If corporations are people, they can be real jerks

If corporations are people, they can be real jerks

Six of the largest corporations: Familiar names, but without a connection to Thailand or any other country.
Six of the largest corporations: Familiar names, but without a connection to Thailand or any other country.

Critics of globalisation have named their enemies: those citizens of the world who, in British Prime Minister Theresa May's scornful phrase, are really "citizens of nowhere". Populist leaders are championing policies to combat such cosmopolitanism -- restricting migration, rethinking regional trade deals, pressuring companies to create jobs at home.

Yet while it contains some truths, the populists' diagnosis is incomplete. And that means their remedies are wrong, too.

The problem isn't globalisation, but the rise of what Henry James called a "hotel civilisation". Today's multinationals lack a deep connection with the countries in which they operate. They're as transient as hotel guests. Thus, they seek short-term gains and ignore long-term costs. Many exploit natural resources and labour, taking advantage of low wages, favourable tax or regulatory regimes and weak environmental and labour protections. They shift around profits to minimise taxes or other payments due to their host countries. Few are concerned about the collateral damage of their operations or display any interest in a lasting legacy.

Google Inc, Amazon.com Inc, Apple Inc and Microsoft Corp have all found themselves under investigation or in court on charges of evading taxes in countries where they have operations. Several US companies are holding trillions of dollars offshore in part to avoid paying tax on repatriated profits. Globe-spanning resource giants have scarred the environments of many emerging nations.

A new superclass of entrepreneurs and executives -- as well as their supporting cast of financiers, consultants, lawyers and others -- flit between locations and employers with little allegiance to individual firms or local cultures. They're often substantially removed from the communities in which they live -- sometimes physically, in special economic zones or gated compounds. They avoid responsibility by making use of complex legal structures, hiding behind the corporate veil of limited liability or legal treaties.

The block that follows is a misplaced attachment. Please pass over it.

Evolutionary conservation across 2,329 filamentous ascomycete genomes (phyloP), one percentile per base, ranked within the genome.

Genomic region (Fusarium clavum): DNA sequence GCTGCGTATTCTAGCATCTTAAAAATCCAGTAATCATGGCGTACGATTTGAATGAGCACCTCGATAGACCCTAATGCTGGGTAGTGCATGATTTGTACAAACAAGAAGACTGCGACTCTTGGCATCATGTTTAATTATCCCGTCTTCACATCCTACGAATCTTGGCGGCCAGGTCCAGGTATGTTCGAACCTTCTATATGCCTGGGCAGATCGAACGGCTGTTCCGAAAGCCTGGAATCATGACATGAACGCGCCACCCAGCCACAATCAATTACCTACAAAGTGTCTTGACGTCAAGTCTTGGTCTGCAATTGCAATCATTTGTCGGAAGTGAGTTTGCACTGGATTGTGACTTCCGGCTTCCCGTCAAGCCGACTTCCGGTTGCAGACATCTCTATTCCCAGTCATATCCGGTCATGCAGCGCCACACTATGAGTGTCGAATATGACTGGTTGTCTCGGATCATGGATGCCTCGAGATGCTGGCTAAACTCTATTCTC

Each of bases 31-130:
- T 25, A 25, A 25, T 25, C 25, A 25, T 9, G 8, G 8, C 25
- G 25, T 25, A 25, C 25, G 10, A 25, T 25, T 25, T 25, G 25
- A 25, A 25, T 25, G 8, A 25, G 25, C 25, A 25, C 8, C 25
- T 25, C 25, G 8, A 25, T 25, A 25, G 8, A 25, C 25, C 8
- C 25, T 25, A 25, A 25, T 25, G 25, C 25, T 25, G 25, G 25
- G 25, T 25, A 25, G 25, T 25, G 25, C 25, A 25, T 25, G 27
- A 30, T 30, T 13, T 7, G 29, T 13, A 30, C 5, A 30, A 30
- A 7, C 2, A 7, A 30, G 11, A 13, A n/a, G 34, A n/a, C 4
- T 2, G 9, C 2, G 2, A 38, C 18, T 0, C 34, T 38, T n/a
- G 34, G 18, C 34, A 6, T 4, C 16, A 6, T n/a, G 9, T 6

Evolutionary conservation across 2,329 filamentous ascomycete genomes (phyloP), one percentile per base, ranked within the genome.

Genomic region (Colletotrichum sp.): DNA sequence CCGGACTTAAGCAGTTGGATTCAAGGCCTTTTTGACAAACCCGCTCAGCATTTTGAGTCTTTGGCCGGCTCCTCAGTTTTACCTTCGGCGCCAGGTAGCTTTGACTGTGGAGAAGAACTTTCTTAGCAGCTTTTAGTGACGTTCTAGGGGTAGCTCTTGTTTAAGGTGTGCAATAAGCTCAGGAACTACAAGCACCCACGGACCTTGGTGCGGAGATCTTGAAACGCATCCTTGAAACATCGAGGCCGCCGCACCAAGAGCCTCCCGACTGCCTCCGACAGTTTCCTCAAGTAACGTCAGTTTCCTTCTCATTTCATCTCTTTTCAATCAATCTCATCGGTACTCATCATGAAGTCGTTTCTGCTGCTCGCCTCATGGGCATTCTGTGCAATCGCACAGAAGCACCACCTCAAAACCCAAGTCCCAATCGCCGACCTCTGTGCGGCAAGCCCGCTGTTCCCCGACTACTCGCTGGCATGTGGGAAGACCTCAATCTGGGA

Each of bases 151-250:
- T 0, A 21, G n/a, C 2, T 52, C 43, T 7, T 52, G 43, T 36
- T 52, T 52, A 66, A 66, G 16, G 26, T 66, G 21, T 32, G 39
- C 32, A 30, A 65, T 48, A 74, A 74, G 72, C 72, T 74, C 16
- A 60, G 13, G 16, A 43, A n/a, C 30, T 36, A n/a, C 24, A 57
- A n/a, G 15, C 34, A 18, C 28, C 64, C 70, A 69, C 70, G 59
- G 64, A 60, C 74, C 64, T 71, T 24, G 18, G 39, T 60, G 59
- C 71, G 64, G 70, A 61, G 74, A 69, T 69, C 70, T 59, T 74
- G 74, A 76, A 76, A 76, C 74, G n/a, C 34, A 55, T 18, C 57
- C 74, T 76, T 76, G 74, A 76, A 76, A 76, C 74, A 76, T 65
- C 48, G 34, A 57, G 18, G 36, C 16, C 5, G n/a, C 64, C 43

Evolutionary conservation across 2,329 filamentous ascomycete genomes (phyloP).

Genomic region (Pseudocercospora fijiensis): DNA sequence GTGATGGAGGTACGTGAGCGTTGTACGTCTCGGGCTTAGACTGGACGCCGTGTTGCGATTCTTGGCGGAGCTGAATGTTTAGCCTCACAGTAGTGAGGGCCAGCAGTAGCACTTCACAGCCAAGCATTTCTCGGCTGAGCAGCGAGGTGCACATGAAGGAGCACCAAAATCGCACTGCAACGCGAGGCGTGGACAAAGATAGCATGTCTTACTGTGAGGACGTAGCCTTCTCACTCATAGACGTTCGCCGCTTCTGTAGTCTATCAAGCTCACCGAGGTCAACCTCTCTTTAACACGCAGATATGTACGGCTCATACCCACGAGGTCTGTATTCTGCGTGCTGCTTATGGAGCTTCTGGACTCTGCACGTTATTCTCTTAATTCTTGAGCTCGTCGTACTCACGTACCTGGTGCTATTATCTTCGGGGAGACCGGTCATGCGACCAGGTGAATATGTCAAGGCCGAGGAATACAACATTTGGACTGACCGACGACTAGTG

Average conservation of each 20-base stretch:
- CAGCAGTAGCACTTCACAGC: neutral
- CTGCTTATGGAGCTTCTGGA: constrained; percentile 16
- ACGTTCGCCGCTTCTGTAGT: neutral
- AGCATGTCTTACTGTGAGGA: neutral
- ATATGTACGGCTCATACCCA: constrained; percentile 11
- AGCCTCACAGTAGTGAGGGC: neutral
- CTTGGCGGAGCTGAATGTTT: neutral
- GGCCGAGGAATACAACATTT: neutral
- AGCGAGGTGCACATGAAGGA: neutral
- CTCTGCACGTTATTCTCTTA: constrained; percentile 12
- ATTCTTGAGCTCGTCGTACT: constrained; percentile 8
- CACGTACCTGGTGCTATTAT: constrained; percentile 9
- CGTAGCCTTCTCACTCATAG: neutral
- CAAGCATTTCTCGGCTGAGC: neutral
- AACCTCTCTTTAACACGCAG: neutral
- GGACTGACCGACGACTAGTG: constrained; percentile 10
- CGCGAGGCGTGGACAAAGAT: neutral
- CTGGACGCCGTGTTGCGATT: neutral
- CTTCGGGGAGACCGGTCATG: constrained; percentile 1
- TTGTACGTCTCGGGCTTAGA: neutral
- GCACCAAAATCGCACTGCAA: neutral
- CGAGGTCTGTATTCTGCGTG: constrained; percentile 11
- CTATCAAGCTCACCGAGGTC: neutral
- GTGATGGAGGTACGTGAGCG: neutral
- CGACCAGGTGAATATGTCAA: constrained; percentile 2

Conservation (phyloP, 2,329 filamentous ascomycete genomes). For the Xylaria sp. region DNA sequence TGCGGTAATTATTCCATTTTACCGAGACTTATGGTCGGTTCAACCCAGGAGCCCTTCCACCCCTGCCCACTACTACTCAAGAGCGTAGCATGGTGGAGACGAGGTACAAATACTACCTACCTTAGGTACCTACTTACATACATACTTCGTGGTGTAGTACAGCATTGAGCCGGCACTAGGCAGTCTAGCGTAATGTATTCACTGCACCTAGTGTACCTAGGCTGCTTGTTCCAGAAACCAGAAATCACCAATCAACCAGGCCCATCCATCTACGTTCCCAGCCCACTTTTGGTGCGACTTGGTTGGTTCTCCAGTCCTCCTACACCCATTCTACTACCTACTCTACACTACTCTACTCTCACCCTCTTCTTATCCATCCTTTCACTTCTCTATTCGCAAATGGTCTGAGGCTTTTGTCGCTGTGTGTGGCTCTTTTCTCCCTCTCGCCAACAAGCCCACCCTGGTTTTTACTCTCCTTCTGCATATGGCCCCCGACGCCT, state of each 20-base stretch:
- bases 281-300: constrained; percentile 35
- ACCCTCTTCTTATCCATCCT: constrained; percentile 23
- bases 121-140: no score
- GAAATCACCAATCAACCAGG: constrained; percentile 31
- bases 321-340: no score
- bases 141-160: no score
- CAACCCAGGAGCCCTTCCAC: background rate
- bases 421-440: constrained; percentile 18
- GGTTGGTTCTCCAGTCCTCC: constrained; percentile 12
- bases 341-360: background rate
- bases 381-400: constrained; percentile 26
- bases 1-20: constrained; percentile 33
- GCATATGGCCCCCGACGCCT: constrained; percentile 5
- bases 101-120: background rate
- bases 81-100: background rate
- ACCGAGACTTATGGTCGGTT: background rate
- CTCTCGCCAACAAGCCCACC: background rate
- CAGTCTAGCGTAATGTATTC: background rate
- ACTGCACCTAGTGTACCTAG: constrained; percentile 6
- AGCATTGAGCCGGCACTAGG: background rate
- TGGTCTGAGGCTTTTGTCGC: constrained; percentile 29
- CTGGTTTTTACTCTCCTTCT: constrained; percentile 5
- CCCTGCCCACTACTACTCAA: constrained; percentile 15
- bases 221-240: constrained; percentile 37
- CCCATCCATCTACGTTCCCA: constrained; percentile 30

It's little surprise that companies have gotten away with this for so long. Consumers in advanced countries are willfully ignorant of or untroubled by how their cheap products and services are generated. Governments compete fiercely to attract investment and commerce; they can't afford to be too stringent in their oversight. Ireland, Singapore and others tempt companies with low taxes. Great Britain famously used its light-touch regulation to underpin the position of the City of London as a global financial centre. The answer isn't to reverse globalisation, however, raising barriers so that companies hire and produce at home only. There are better, more targeted ways to enforce greater corporate responsibility.

The OECD's "base erosion and profit shifting" initiative, for instance, combats efforts to move profits to low- or no-tax jurisdictions. The Trans-Pacific Partnership, if implemented, would raise environmental and labour standards in member countries. Allowing cross-border regulation and enforcement of claims against businesses would deter the worst corporate excesses. Global agreement on climate change, use of scarce resources such as water and geopolitical tensions would encourage companies to play by clear rules.

Ironically, all these measures require more cooperation and harmonisation of policies, not less. Railing against elites and encouraging mistrust between winners and losers only distracts from this work and, indeed, makes finding consensus even more difficult. The disunity on display at the recent G7 meeting is, in this light, deeply worrying.

Reviving faith in globalisation, which has contributed significantly to higher living standards around the world, requires radical and brave changes. Countries and corporations need to address issues of equity between different groups -- both within and between nation-states. The critics aren't wrong to sound the alarm. They should only be careful that their "solutions" don't do more harm than good. (BLOOMBERG VIEW)

Satyajit Das is a former banker whose latest book is 'A Banquet of Consequences'. He is also the author of 'Extreme Money' and 'Traders, Guns & Money'.

Satyajit Das

Former banker and author

Satyajit Das is a former banker and author.

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